- Read. Read a critical mass of how to succeed in business books. Understand how to Win Friends, how to manage in a minute, how to move cheese, close a deal, get to yes and have seven habits. After a while they all start to sound the same, so stop. (they pretty much are the same). I would not recommend adopting any single one of them as a cult or religion, but take elements of each and construct your own way of operating.
- Get some air cover. Air cover is someone senior who thinks you are a star and will champion your career informally. Senior folk like to help folks that are earlier in their career, and like to understand what is happening at the lower levels. One of the best techniques is to be there when they are – after hours is alway good for a quiet chat about the state of the world. Try not to tell tales, but keep them informed by using light references to things that you think they should know about. If they pick up on the reference then great, else just move along. And never use any reflective power that you may think you have from this.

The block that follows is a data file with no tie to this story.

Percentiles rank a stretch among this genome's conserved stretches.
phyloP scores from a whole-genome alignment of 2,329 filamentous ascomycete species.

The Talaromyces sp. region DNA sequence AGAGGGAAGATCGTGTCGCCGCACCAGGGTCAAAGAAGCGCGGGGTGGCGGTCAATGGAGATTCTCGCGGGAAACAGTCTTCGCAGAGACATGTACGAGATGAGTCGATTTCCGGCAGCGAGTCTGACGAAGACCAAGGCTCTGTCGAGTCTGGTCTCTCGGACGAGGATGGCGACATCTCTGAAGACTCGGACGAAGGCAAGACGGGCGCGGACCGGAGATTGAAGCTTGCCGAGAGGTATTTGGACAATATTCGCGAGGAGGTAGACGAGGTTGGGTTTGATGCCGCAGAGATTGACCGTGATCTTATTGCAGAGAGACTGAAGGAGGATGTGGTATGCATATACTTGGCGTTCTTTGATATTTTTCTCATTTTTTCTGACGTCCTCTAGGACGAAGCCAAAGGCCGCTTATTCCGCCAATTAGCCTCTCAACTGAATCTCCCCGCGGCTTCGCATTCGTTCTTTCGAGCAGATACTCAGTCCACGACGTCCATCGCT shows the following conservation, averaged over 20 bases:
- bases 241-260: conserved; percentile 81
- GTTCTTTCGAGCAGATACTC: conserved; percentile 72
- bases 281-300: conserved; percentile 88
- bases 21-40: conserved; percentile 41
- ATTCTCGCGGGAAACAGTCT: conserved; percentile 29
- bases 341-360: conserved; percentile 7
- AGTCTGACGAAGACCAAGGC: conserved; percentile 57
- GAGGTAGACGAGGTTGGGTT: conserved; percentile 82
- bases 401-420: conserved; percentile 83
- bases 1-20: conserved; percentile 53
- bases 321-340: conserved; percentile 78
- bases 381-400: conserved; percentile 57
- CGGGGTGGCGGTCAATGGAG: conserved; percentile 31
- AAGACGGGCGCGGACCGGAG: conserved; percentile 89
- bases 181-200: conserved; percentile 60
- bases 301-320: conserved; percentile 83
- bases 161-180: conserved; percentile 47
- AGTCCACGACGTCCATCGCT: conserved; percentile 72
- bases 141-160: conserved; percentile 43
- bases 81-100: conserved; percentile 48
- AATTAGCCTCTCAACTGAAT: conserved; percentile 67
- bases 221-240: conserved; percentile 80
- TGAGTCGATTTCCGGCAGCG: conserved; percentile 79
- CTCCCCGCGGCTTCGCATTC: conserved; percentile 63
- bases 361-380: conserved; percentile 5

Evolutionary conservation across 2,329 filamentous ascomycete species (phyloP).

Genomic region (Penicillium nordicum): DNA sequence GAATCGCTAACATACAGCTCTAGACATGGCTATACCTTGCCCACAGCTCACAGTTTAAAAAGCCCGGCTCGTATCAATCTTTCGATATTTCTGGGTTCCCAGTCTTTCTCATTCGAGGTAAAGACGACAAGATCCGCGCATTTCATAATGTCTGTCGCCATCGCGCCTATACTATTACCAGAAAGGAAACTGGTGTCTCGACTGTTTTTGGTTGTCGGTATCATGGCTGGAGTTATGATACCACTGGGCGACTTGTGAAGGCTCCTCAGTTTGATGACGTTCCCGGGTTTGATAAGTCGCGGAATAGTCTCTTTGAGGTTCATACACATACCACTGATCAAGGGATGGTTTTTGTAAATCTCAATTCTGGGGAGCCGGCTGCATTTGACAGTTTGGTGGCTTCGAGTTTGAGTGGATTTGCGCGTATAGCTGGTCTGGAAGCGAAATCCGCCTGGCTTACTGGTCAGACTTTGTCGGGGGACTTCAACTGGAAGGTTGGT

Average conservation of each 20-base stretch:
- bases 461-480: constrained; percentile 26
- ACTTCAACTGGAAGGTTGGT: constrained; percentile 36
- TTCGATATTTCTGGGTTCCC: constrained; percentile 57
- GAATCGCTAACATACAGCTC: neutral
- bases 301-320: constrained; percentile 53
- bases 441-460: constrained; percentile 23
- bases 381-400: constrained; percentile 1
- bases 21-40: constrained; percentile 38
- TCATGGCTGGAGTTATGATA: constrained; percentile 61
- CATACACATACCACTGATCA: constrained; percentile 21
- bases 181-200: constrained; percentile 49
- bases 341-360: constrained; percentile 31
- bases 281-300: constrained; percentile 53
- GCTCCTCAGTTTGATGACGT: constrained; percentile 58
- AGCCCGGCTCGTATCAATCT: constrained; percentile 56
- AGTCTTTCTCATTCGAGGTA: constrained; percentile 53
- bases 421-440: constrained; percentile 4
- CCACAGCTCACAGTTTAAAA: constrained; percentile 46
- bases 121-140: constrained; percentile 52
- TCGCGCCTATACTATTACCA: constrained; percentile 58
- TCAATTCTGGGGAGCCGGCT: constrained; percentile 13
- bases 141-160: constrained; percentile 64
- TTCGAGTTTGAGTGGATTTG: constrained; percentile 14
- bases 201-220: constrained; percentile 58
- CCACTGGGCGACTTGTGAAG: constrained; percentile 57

- Have fun. If you are enjoying what you are doing, then chances are everyone around you is enjoying working with you. If you are slogging away on something not enjoyable, then figure out a way to make it fun or figure out a way to move to something else. Even the worst work can be made fun if you introduce a new ‘element’.
What do you think?
Not the easiest thing to process at 5am, but some pretty sound thinking. Some very good advice I think, I shall re-read after some sleep so that I can actually absorb it.
11. Avoid commuter trains like the plague.
“Smart and resourceful people can get a heck of a lot done, and very quickly. But they can be wildly painful to manage.”
So what you want is smart, resourceful and easy to mange. Can’t be done. You will kill creativity but then again businesses don’t want creative employees, thats what consultants are for.
Those that have what it takes will use it, Thoses that don’t have what it takes never will.
Old army saying, you can teach leadership but you can’t force anyone to be a leader. They are a leader or they are a follower!
Think the first point is quite key and can lead to a better understanding of the boss and/or situation – especially if you want that job one day.